Should canvassers be on college campuses?
They’re not trying to harass people
Opinion by Lorraine Kelly
Everyone has seen a canvasser before and felt the panic. “Oh, no, someone’s going to try to talk to me and I have places to be.” It can be anxiety-inducing to have a stranger yell about saving the turtles. But canvassers are doing some of the most vital work: raising awareness for their causes and asking people to contribute to them.
Canvassers work days in the elements, talking to both the best and the worst kinds of people. Canvassing is often not a volunteer gig: organizations like GreenPeace, Planned Parenthood, and the American Civil Liberties Union (ACLU) hire their canvassers. Thus, a canvasser’s employment does, in part, depend on how many donations they receive. On-street fundraising is also one of the main forms of income for nonprofit organizations. For the ACLU, over $250 million was raised by grants and individual contributions, which is 87 percent of their total revenue. Almost $13 million of their total budget goes to fundraising.
But the primary goal of canvassing isn’t necessarily getting money or signatures. One of the biggest goals for on-street canvassing is to educate the public. Canvassers are given a speech from their respective organization that outlines whatever they’re doing right now. Those “raps,” as they’re called, talk about relevant issues, like the recent reproductive care bans in the United States or the amount of pollution in the ocean. Then they talk about what that specific organization is doing to help. Even just listening to a canvasser allows them to spread the word about what people can do to help the world become a better place.
Obviously, monetary contributions are not feasible for everyone. And many college students can’t contribute financially. So why are canvassers always on campus? Unfortunately, where canvassers can work is very limited. Every organization has to work around each other, and soliciting money is only allowed in certain areas. Canvassers cannot move from their given turf, even if it doesn’t make sense for them to be there. On campus, there probably aren’t many students who can give. But just because one can’t directly contribute doesn’t mean they should ignore them.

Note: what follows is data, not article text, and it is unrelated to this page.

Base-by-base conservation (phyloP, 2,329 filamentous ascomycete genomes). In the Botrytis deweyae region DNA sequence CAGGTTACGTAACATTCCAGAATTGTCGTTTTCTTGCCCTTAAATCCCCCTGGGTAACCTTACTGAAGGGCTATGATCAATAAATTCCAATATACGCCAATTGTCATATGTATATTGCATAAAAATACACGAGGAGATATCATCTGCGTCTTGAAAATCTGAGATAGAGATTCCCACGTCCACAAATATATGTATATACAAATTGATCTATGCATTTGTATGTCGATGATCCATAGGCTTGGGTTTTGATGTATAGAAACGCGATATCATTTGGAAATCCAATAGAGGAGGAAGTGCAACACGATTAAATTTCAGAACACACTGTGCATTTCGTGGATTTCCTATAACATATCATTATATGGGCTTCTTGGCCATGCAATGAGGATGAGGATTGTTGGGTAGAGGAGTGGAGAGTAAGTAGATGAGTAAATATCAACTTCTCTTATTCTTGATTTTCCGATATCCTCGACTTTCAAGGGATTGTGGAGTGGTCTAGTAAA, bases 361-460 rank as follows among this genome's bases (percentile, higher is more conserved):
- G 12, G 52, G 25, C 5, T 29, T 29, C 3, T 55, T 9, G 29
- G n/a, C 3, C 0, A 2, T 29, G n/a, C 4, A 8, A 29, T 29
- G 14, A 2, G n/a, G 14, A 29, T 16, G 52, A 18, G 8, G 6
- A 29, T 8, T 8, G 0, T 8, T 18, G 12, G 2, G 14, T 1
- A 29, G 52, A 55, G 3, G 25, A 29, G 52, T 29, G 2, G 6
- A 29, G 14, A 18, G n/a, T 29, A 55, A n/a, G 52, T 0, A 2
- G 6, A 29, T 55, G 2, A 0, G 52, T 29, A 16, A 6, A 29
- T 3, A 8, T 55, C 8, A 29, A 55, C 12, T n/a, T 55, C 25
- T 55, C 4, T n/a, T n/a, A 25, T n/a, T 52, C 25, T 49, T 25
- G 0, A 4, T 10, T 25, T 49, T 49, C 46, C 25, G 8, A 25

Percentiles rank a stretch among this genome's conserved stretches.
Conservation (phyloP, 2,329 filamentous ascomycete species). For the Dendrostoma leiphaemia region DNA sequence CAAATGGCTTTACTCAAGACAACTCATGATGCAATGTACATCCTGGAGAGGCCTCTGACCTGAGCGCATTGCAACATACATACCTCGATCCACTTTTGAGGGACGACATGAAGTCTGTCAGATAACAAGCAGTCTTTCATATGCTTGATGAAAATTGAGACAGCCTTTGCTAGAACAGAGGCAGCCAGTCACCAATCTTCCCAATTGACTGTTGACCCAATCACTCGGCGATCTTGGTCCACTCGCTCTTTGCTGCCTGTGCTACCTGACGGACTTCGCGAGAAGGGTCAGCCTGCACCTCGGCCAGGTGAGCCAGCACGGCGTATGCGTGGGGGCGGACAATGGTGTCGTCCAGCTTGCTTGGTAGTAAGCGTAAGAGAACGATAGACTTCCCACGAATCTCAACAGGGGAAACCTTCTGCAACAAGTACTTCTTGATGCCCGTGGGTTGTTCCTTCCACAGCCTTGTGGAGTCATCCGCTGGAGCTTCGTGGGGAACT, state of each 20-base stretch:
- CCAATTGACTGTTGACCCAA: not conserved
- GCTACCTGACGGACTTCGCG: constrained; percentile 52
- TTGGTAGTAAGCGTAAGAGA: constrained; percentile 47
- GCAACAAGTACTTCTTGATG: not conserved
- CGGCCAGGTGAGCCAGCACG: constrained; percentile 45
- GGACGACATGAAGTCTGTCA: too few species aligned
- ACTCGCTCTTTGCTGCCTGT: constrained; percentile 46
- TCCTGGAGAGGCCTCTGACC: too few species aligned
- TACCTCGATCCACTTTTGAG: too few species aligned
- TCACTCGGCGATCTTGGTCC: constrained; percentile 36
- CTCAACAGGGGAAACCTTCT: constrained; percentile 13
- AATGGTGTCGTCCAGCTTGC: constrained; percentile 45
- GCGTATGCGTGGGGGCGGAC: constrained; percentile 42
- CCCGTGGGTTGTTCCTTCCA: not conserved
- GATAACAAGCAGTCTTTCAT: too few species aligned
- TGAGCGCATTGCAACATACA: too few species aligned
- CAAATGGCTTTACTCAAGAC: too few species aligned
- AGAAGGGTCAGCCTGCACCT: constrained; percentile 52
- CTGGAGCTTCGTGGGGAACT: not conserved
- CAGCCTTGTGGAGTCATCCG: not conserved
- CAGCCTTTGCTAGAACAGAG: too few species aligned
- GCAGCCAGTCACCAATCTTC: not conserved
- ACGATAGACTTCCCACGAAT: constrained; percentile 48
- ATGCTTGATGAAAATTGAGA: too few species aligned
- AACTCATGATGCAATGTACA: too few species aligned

It’s obnoxious and counterproductive
Opinion by Austin Bolton
No one likes being bothered. Whether a person is walking to class or they just came from it, nobody wants a stranger with a clipboard invading their personal space. Yet that’s exactly what petitioners do. Not only is it annoying, but it’s counterproductive to their cause.
Canvassers are people too, ones who are paid to get signatures for a cause. Most of the causes are good ones as well. But the mode by which they get said signatures isn’t ideal.
The problem is that when important issues seek support through such means, it trivializes not only the issue itself, but the whole process of petitions and votes; it turns real problems into numbers games, rather than genuine things that should be discussed thoroughly. These things—things like human rights, abortion, etc.—are major topics with many complexities, and by simply asking for signatures to support such and such thing, it says that the complexity of the issue doesn’t really matter—all that matters is a person’s name. Of course, issues like human rights need to have information and understanding spread about them.
Not only this but targeting college campuses—such as the Auraria campus—is an insidious tactic. The companies whose petitioners canvas the Auraria campus understand that college students are more likely to just sign their name to get someone out of their face than, say, a businessman in downtown. Make no mistake, the solicitors are downtown as well, but not nearly as prominently as on the campus.
If the companies and organizations whose issues are found on petitions throughout campus really cared about that problem and wanted to spread awareness rather than simply rake in signatures, they would focus on disseminating information rather than thrusting clipboards in people’s faces. Besides, the average college student has a lot on their mind; with social and academic pressures looming large, they simply will not be able to fully digest and retain what a stranger says to them for two minutes.
Petitioning for important issues is a great facet of democracy that should be exercised but, as with everything else, it should be exercised within reasonable bounds.